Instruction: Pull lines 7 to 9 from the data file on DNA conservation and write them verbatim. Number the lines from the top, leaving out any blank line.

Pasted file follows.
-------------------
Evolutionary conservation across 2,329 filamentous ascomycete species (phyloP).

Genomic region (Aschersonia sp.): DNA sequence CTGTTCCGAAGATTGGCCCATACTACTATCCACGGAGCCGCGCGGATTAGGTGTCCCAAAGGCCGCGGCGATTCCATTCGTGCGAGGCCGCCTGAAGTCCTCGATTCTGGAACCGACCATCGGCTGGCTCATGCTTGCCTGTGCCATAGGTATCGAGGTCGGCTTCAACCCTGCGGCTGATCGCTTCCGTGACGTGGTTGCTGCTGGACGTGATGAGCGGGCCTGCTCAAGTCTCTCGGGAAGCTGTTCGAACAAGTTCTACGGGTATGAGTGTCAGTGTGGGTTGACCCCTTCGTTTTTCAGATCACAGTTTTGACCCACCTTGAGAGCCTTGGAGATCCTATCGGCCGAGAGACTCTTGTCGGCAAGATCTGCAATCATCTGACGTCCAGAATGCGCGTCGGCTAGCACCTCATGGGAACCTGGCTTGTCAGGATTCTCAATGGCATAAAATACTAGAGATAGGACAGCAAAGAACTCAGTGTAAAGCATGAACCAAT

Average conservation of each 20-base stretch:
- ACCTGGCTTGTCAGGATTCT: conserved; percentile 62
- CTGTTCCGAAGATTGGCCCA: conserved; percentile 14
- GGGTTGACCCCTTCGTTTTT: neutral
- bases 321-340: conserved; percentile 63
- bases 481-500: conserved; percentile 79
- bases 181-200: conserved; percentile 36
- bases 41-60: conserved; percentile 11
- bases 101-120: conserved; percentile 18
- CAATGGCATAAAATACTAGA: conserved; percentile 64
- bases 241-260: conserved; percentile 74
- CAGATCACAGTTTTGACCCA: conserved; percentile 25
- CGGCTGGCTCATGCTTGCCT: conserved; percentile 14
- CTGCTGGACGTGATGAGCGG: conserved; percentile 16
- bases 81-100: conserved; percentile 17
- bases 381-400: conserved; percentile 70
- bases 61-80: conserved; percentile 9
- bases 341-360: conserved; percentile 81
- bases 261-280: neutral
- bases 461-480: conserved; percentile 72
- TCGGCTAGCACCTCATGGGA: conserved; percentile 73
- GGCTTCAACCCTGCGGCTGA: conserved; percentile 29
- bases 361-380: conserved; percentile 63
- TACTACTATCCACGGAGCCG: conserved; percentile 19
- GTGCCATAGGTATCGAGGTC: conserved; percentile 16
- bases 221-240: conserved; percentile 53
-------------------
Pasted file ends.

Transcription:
- bases 321-340: conserved; percentile 63
- bases 481-500: conserved; percentile 79
- bases 181-200: conserved; percentile 36